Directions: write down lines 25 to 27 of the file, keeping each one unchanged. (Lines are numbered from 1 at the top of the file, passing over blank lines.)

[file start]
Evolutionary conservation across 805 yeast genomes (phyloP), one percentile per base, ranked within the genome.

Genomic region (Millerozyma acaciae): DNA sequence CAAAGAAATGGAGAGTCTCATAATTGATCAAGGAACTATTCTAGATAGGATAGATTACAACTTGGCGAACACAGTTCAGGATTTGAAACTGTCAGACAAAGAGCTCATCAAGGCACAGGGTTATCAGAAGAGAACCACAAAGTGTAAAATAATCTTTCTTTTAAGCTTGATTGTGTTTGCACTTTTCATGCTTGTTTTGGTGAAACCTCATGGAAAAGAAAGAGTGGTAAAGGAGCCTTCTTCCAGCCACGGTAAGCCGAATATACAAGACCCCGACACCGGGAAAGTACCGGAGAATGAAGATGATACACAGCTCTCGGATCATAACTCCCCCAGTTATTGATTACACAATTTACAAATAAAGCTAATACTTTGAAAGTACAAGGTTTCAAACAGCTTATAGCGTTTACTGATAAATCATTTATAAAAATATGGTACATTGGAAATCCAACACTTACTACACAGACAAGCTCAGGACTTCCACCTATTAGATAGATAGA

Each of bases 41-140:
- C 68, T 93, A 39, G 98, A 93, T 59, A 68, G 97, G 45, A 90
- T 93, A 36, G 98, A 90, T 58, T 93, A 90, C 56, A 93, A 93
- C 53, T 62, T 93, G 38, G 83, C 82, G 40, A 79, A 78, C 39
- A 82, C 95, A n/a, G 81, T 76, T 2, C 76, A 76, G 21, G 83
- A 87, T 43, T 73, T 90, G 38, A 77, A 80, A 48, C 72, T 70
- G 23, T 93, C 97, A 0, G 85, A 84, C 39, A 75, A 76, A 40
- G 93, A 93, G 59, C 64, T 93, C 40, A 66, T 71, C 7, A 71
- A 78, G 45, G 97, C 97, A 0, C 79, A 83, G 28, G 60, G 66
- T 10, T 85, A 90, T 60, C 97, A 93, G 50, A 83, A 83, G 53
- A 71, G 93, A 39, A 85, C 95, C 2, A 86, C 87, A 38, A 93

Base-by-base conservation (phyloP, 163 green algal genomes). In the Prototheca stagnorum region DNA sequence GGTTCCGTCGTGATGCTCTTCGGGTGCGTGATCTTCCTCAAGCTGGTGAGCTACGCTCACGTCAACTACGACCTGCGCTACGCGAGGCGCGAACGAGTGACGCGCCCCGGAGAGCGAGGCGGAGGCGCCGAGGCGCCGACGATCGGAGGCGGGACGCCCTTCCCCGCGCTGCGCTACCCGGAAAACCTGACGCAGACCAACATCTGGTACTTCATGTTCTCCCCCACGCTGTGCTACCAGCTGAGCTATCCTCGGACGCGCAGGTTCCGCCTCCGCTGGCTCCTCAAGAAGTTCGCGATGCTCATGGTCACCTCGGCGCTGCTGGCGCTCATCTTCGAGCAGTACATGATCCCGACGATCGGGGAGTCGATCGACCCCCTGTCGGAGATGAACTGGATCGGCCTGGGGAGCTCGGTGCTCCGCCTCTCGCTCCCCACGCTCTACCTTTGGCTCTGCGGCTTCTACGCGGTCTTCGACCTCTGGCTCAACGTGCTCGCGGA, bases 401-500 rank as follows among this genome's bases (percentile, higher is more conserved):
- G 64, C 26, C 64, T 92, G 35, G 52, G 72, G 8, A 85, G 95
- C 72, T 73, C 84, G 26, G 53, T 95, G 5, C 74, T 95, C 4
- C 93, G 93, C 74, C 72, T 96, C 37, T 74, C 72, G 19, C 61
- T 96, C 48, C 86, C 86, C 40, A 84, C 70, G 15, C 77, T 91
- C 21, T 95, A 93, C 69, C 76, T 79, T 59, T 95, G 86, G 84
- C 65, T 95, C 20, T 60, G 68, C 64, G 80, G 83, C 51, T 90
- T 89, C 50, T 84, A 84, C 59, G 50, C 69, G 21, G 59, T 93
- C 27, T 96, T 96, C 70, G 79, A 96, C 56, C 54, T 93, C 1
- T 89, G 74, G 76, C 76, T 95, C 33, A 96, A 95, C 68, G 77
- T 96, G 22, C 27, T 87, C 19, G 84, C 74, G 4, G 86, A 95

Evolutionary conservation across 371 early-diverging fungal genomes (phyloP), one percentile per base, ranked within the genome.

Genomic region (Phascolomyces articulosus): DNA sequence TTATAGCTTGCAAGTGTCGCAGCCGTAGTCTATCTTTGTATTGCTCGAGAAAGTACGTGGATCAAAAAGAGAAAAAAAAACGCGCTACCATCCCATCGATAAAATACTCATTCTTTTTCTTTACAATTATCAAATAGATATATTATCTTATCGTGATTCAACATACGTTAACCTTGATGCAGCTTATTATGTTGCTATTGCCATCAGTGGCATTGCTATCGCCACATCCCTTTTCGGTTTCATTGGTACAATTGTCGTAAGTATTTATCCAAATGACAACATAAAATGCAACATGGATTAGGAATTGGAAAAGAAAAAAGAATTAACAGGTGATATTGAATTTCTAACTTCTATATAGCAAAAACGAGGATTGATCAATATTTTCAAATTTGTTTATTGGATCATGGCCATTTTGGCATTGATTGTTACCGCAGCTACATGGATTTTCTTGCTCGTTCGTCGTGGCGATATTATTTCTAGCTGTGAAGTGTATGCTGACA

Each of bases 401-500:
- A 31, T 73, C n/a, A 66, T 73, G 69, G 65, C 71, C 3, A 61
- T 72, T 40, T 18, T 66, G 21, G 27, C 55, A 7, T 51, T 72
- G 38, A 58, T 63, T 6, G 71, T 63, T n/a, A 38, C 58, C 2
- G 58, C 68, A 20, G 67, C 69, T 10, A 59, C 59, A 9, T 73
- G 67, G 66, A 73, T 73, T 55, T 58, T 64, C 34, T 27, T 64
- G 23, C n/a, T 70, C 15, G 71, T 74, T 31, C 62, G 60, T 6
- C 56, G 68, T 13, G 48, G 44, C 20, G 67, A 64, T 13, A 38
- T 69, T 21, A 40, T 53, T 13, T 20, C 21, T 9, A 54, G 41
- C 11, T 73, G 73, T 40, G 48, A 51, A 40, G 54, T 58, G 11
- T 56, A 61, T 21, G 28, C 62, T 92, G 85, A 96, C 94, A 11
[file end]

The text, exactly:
Evolutionary conservation across 371 early-diverging fungal genomes (phyloP), one percentile per base, ranked within the genome.

Genomic region (Phascolomyces articulosus): DNA sequence TTATAGCTTGCAAGTGTCGCAGCCGTAGTCTATCTTTGTATTGCTCGAGAAAGTACGTGGATCAAAAAGAGAAAAAAAAACGCGCTACCATCCCATCGATAAAATACTCATTCTTTTTCTTTACAATTATCAAATAGATATATTATCTTATCGTGATTCAACATACGTTAACCTTGATGCAGCTTATTATGTTGCTATTGCCATCAGTGGCATTGCTATCGCCACATCCCTTTTCGGTTTCATTGGTACAATTGTCGTAAGTATTTATCCAAATGACAACATAAAATGCAACATGGATTAGGAATTGGAAAAGAAAAAAGAATTAACAGGTGATATTGAATTTCTAACTTCTATATAGCAAAAACGAGGATTGATCAATATTTTCAAATTTGTTTATTGGATCATGGCCATTTTGGCATTGATTGTTACCGCAGCTACATGGATTTTCTTGCTCGTTCGTCGTGGCGATATTATTTCTAGCTGTGAAGTGTATGCTGACA

Each of bases 401-500: